Innovation angst

Jun 20 2014 Published by under Careers

I hate the Innovation criterion in NIH proposals. And I know I'm not alone. Many of my colleagues spend an undue amount of time working on that one little section. Even though we all know it's not weighted all that heavily (as opposed to Approach for example). It is however a target for the easiest of stock critiques. I understand the NIH wants to drive the creation of innovative methods/approaches/systems/bear tranquilizers, but that seemed to happen in abundance before they introduced it as a criterion. And there's a ton of stuff we need to know/do that doesn't require no stinking innovation to get at.

Or maybe I just suck at putting together the Innovation section.

10 responses so far

  • Heavy says:

    I get hammered in the Innovation section EVERY time.

  • Dr. Noncoding Arenay says:

    In my recent grant submission I thought hard to come up with "innovation" in my proposal. Now lets see if the reviewers buy it or poop on it.

  • BenK says:

    It seems to me that the innovation and approach sections end up as flip sides of a coin. This poses a problem. Realistically, what is needed is two separate granting agencies or funding lines. The Black Swan strategy would suggest putting 90% of the funding in a 'capitalize on existing preliminary data and validated methods by generating huge data sets or transitioning to clinical studies' line, 7% on refining new methods, and 3% on 'innovation that will make everybody move to a new line of business.'

    Ultimately, the way this ends up being broken out is a bit of a mess. Agencies/foundations have different tolerances for risk, but they also usually want each of their grants to contain a bit of both the conservative effort and the tail.

  • @NeedhiBhalla says:

    I've seen a few people take advantage of the innovation section by using it as the place to emphasize their preliminary data and how it informs their research directions. It seems a much more concrete way to talk about innovation, particularly in the context of research questions or hypotheses, without feeling like you need to overstate your interpretations or use buzzwords.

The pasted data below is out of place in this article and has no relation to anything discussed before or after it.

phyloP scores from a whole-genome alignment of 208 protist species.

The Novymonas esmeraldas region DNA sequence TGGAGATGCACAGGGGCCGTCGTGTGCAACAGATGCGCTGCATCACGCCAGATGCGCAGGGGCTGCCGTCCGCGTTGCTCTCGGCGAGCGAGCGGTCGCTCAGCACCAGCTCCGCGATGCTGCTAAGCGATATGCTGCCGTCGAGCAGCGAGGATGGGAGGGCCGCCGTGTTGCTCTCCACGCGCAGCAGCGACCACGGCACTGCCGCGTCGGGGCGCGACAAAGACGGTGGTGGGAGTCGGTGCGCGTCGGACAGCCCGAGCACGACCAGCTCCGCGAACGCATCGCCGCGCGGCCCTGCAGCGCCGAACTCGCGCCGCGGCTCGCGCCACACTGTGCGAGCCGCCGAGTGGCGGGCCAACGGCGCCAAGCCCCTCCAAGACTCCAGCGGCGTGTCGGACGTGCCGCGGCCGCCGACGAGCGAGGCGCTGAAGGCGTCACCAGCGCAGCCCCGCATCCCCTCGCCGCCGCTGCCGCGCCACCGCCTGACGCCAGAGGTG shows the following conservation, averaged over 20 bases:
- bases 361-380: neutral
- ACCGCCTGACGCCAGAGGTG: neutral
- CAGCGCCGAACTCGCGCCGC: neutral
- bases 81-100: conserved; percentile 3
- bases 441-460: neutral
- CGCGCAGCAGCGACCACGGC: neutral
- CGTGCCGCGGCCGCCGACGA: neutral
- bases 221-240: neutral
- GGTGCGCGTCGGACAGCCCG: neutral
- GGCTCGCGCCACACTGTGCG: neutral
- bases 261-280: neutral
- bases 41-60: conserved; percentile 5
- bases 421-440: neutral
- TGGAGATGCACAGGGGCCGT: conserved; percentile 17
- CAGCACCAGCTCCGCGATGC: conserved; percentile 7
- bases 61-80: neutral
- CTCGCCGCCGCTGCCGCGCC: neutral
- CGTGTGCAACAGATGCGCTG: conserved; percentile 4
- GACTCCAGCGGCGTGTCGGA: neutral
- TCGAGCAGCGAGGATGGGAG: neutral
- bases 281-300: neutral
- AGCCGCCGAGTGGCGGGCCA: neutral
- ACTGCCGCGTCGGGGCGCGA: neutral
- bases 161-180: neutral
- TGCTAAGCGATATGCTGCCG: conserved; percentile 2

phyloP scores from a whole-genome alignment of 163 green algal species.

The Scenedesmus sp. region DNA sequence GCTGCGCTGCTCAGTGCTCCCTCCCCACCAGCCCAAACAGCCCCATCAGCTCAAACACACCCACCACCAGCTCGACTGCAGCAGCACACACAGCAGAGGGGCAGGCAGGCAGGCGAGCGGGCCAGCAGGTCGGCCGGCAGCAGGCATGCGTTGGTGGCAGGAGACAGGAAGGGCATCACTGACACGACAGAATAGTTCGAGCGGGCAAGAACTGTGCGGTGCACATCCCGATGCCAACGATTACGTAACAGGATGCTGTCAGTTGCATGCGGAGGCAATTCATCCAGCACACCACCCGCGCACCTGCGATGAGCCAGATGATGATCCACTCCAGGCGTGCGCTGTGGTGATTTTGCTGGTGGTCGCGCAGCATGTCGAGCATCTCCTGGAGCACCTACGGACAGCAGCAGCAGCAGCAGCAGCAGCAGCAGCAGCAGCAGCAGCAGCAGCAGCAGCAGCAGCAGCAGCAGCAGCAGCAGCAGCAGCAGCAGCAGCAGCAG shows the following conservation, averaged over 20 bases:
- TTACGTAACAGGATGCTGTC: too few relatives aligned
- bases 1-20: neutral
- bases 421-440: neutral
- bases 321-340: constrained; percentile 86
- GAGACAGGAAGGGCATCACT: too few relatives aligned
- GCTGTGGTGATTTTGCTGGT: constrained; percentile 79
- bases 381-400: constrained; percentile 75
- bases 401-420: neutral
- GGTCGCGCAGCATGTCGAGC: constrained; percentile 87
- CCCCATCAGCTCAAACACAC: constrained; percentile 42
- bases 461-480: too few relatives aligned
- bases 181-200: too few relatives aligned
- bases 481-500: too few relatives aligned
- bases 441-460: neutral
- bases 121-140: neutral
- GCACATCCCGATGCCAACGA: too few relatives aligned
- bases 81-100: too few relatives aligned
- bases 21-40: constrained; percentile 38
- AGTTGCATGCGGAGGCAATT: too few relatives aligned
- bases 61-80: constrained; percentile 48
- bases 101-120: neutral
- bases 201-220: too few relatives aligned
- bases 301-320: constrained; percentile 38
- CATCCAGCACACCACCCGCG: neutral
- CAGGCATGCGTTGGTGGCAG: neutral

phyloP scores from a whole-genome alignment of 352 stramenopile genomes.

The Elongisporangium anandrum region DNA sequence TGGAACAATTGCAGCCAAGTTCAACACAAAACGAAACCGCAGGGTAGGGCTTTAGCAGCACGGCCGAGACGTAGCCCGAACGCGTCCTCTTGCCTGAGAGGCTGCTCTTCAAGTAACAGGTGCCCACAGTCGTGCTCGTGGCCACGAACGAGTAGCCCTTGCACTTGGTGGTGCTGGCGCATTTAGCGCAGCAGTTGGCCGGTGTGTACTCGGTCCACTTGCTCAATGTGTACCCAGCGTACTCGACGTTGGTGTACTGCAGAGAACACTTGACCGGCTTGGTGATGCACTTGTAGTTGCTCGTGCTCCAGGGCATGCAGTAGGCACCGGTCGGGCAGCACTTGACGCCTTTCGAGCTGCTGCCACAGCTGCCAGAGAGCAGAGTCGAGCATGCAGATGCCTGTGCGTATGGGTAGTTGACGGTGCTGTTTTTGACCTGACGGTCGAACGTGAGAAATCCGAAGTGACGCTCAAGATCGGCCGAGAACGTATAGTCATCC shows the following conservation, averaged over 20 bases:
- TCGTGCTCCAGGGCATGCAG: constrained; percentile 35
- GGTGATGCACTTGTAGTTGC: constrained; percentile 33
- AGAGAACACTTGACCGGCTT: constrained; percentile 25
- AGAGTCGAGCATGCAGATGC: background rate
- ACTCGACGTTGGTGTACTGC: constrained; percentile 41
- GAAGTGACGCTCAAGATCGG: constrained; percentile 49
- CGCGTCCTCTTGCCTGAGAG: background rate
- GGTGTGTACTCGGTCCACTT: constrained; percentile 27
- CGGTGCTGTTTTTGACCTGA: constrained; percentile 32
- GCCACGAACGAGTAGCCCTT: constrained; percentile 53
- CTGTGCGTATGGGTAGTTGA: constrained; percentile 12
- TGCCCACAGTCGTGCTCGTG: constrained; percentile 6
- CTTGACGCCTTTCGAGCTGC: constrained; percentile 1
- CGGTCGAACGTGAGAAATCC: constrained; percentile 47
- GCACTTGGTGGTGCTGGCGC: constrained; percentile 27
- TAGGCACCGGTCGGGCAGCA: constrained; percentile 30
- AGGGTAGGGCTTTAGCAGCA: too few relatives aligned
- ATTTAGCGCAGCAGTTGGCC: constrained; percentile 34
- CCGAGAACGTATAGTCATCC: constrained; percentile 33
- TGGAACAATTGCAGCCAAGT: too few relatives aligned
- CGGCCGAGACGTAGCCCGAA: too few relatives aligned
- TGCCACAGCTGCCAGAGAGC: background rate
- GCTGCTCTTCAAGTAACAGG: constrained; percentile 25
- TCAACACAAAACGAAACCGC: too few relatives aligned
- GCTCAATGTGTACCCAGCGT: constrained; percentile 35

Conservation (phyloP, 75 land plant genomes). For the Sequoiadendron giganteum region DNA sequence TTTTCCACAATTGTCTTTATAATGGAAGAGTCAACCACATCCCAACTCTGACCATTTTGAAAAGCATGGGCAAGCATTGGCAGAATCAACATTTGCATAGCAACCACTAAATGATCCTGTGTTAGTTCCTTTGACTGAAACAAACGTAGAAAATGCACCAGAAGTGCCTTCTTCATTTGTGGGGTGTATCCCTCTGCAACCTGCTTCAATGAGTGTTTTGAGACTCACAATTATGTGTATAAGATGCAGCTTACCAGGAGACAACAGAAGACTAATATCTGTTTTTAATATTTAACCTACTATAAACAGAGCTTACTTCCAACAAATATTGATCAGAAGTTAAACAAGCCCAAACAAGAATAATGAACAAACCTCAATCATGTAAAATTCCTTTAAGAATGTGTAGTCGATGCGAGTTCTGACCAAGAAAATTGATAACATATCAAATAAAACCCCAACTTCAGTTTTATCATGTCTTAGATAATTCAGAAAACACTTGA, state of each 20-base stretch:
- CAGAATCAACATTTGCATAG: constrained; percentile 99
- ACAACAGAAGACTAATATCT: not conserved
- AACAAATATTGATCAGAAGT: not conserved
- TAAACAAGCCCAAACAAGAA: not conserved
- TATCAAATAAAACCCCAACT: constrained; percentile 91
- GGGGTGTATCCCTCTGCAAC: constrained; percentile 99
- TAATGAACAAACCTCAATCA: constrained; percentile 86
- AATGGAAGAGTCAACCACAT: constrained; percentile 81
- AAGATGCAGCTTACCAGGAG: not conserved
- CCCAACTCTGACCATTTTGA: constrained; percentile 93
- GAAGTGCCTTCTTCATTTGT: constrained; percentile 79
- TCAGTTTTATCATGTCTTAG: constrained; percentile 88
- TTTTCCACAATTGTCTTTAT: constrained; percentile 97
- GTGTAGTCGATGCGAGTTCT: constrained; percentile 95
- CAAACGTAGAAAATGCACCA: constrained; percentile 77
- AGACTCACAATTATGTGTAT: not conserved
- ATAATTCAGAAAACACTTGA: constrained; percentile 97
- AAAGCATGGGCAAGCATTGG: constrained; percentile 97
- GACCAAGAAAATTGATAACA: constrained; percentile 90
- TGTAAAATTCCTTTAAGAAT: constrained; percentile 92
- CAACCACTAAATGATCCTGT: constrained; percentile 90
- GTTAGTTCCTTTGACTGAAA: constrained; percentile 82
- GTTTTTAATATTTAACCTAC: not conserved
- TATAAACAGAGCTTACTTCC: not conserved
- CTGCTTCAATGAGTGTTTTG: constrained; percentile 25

• becca says:

    I think forcing them to read the "innovation" section of RO1s is a great soporific to cause bears to become tranquil.

  • eeke says:

    As innovative as an idea might be, I've found that if you are not using a shiny-new-toy to implement your idea, your proposal is not innovative. I guess this falls into the "stock critique" category. Shiny-new-toys are nice, but I think they are also drivers of "me too" stuff. Which is boring.

  • I almost never read the Innovation section of grants, for the same reason I don't read the Discussion section of papers. I don't giveafucke what *you* think is innovative about your grant or how *you* interpret your data. *I'll* be the judge of whether your proposed studies are innovative or what your data mean.

    And BTW, if I do on a whim read your Innovation section, it can only hurt you, because if I find that you are putting assertions in there that don't even prima facie speak to innovation, then it gives me a basis for criticism. For example, if you talk about what an expert you are at some technique.

  • IGrrrl says:

    It's hard in part because Innovation is so subjective. It's also hard to get away from starting the section with "This is innovative because..." which hits the reviewer with no context. Why not frame how things are done/thought about now, and present your innovation by contrast? It helps you avoid overstatement. No need for more than half a page. If CPP does read it, at least you'd give him an argument he may or may not agree with, not just an assertion.